Cipro Needs a Remedy,
Natalia J. Garland
Recently, I received some spam e-mail from the The Pharmacy
Guide of Mexico. They were selling a "guide" to
Mexican pharmacies for $29.95, with the sales logo: "Do
you feel prepared? It's up to you..." The website listed
medications you could buy in Mexico, including antibiotics.
I'm not one to panic over bioterrorism, but preparation is
different from panic. No, I do not feel personally prepared.
I trust that my government is taking steps to protect all
citizens, and I believe that our leaders are sincere in
wanting to protect us. At present, however, there is not
enough Cipro to go around.
websites openly selling Cipro. At the Cyber Physicians
website, they are selling 6 Cipro tablets for $120.00. That
breaks down to $45.00 for the pills, $15.00 for shipping, and
$60.00 for a "consultation fee." The F.T.C.
(Federal Trade Commission) reports that there are more than
200 websites selling bioterrorism protection items such as gas
masks, test kits, and dietary supplements with the assertion
that their products will detect, prevent or treat
contamination. As of November 19th, forty e-mail warnings
were issued by the F.T.C. telling these websites to remove
such content immediately.
Cipro is illegal to import, whether you buy it over the
internet or try to take it across the border. The F.D.A.
(Food and Drug Administration) does not approve of foreign
brands of Cipro. The F.D.A. has concerns that pills purchased
over the internet could be counterfeit, contain the wrong
dosage, or be contaminated and harmful. If you order over the
internet, you may not receive any product at all. There is
little or nothing the U.S. government can do to help you get
your money back. There is also concern that the average
citizen cannot be trusted to use Cipro only if needed and in
the correct amounts.
who have no insurance, or who are elderly and lack adequate
coverage, frequent the Mexican border towns to buy essential
medications. At the Mexican border, for example, American
border officers will confiscate Cipro upon your return to the
States. The Mexican type Cipro is then sent to an F.D.A. lab
in Cincinnati for testing. I was unable to find out if any
Mexican brands of Cipro had actually been tested and what, if
any, ingredients are lacking, sub-standard, or incorrect.
Americans who buy medication in Mexico are permitted to bring
across a number of other products, however, including
penicillin and other antibiotics.
Here is the
recommended adult dosage for Cipro, according to the F.T.C.,
for post-exposure of inhaled anthrax. Adults should take 500
milligrams orally twice per day, as soon as possible after the
exposure, for 60 days. Now, if you had purchased Cipro over
the internet from Cyber Physicians, the recommended dosage
would have cost you $750.00, not including shipping and the
consultation fee. If you happen to live near the Mexican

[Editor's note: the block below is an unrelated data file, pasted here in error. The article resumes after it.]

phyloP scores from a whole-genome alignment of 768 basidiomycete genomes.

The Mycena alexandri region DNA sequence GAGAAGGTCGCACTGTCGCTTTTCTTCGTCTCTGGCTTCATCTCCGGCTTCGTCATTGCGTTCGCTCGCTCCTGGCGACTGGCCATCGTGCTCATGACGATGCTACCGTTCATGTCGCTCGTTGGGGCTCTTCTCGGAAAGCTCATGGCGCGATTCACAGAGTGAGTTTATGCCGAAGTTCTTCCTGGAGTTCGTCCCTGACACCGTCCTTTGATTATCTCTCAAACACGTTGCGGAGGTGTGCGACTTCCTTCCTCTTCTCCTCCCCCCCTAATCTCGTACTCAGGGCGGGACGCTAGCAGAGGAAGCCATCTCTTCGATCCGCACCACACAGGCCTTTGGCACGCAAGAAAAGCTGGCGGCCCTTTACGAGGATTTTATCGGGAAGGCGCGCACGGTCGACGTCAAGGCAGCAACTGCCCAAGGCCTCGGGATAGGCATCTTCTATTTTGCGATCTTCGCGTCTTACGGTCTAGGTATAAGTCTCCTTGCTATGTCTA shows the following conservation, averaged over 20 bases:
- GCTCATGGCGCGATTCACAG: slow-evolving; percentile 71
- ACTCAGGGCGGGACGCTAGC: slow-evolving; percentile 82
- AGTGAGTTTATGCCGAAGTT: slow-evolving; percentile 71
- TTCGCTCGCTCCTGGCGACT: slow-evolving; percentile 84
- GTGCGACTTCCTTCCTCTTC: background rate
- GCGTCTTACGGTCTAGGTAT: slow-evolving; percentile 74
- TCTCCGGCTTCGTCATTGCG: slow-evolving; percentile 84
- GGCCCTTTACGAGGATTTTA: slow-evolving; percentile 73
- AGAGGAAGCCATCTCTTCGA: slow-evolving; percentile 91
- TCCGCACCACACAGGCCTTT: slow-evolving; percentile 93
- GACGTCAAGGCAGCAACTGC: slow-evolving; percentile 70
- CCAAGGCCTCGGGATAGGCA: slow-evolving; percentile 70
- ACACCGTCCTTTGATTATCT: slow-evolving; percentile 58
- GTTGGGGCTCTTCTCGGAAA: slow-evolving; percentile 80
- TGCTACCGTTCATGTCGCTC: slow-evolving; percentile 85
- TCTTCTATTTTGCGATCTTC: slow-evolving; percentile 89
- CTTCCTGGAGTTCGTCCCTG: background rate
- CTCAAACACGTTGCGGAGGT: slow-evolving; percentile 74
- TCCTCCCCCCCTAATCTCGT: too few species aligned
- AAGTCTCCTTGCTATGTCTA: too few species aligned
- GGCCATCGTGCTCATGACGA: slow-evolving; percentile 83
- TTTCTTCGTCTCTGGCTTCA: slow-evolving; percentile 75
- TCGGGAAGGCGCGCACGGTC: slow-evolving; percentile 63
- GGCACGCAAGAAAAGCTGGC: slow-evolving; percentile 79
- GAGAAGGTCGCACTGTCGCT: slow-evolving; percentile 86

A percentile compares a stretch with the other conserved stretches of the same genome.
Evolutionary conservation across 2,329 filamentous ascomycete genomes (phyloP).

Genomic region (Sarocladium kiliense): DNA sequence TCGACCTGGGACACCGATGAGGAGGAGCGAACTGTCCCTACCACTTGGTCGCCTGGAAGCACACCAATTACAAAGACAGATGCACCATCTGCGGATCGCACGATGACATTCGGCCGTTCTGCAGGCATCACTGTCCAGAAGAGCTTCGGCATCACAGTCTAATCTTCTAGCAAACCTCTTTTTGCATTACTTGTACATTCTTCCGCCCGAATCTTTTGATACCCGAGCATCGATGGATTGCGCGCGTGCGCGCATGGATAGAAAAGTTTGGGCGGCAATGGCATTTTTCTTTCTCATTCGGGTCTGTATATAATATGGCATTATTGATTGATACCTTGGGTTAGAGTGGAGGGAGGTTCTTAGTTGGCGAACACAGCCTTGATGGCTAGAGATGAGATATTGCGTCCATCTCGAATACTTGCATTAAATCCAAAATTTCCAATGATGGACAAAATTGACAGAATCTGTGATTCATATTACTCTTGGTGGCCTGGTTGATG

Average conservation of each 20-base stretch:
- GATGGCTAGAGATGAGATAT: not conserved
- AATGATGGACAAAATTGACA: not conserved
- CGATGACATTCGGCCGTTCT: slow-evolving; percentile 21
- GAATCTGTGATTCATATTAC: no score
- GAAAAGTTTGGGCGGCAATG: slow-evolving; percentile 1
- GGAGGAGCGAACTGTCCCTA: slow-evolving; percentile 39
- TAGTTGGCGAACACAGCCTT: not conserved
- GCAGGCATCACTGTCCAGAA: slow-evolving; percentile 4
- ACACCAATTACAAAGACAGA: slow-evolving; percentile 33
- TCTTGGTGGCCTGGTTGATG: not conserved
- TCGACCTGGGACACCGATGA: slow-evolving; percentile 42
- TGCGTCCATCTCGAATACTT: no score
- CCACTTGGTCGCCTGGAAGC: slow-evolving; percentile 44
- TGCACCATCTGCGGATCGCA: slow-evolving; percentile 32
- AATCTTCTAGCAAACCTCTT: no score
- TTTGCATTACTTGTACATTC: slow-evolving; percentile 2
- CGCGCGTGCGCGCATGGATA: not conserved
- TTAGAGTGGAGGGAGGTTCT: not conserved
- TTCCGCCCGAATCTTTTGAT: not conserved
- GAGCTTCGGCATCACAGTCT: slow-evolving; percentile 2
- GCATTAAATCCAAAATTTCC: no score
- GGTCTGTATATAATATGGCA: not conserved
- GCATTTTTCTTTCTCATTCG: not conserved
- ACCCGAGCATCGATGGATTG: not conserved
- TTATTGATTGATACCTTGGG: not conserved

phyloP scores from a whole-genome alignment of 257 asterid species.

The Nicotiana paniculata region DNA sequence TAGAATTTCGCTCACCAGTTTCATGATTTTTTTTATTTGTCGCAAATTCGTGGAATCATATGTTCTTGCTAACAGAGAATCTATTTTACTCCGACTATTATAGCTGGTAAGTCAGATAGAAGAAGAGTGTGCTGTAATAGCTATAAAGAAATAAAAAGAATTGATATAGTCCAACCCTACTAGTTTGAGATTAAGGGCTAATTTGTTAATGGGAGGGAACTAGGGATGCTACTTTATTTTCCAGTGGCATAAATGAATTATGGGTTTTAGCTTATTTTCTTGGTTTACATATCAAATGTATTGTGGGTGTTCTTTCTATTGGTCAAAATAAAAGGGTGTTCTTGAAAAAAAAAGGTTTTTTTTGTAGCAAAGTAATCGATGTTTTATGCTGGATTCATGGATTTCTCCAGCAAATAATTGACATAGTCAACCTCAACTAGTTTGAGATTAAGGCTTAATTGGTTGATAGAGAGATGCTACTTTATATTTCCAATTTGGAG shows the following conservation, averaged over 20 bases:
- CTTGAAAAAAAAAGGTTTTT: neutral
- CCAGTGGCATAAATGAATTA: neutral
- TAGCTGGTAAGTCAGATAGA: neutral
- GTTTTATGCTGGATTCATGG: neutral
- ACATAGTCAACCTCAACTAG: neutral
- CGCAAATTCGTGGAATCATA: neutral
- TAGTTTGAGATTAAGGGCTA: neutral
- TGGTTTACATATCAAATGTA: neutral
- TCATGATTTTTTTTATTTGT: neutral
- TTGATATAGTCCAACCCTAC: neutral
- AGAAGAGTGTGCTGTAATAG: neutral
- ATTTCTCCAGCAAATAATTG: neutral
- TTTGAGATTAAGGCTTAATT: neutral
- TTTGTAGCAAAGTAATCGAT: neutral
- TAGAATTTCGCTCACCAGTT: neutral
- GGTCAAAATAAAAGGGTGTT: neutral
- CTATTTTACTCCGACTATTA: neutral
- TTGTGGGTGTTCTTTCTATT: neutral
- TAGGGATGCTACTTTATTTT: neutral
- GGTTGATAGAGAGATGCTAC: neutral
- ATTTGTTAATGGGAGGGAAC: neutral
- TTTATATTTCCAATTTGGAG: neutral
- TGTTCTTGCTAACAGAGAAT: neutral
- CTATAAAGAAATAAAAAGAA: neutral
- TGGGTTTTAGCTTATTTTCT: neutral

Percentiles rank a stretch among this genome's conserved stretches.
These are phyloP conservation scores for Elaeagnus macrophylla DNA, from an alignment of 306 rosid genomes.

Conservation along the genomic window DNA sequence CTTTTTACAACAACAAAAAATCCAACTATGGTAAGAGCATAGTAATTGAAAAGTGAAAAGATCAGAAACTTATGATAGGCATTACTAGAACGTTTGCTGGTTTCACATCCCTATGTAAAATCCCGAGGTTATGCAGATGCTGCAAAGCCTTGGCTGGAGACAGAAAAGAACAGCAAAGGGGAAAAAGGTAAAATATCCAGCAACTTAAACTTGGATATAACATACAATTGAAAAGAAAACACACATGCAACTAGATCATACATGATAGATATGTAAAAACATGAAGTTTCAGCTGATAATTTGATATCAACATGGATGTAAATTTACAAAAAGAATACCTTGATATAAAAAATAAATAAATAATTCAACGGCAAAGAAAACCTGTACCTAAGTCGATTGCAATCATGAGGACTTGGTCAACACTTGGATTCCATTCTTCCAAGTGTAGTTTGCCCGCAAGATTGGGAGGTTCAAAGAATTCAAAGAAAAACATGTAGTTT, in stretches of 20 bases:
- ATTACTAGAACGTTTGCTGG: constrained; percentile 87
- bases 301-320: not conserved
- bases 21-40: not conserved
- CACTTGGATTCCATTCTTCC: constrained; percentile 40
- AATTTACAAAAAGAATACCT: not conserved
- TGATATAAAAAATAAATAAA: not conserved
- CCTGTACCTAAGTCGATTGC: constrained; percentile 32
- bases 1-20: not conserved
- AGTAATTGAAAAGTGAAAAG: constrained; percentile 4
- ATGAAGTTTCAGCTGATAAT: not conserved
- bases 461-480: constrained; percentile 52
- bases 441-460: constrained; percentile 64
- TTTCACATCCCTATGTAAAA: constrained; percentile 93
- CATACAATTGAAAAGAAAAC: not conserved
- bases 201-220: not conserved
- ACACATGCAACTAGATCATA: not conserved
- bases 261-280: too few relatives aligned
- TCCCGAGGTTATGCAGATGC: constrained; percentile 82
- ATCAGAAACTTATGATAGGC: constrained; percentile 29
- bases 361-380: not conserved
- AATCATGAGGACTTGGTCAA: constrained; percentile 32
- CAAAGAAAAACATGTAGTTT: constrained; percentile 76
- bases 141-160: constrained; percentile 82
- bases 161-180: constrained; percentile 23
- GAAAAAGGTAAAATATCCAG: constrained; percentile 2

border, you could purchase a Mexican brand of 100 Cipro
tablets for $12.99. That comes to about 3 cents per tablet.
Since you need 120 tablets for one adult, you would have to
purchase a second bottle, making your total $25.98. (It is
easy to understand why so many Americans cross the border for
Or, you might
not end up with any Cipro at all. The only approved
manufacturer of Cipro in America is Bayer Pharmaceutical
Division. At present, according to the H.H.S. (The U.S.
Department of Health and Human Services) there is enough Cipro
"in combination with other antibiotics" to treat
about 2 million people, (18.6 million doses, which Bayer
donated to the H.H.S.). Bayer has agreed to manufacture up to
300 million more tablets. The H.H.S. has agreed to pay 95
cents per tablet for the first order of 100 million tablets
(or 95 million dollars), 85 cents per tablet for the second
order, and 75 cents per tablet for the third order.
As of January,
2002, there is supposed to be enough Cipro in America to treat
12 million people. The H.H.S. has stockpiles of Cipro which
are maintained by the H.H.S. Centers for Disease Control and
Prevention. The H.H.S. states that it has eight 50-ton
packages of Cipro that can be delivered anywhere in America
within 12 hours. They expect to increase this to 12 packages
in the future.
Bayer is offering a much better deal than Cyber Physicians.
But, regarding cost, probably nothing beats the Mexican
brands. Human life is priceless, but business is a reality.
It is the availability and distribution realities that I feel
most concerned about. Bayer and the government agencies
advise not to take Cipro unless you are infected with the
bacteria. So far, that makes sense. They advise a doctor's
examination due to possible allergic reactions and
side-effects. They also do not want individual citizens
creating their own stockpiles of Cipro. This is where I
What if my
doctor does not diagnose me accurately? What if my doctor
himself dies from inhaled anthrax? What if the local hospital
cannot handle thousands of people infected with anthrax? What
if the hospital is destroyed by a suicide bomber? What if
there are some terrorist sympathizers among Bayer's employees
and they poison the Cipro? I will discuss my ideas in Part
II. (Written 01/07/02: bibliography available.)
Until we meet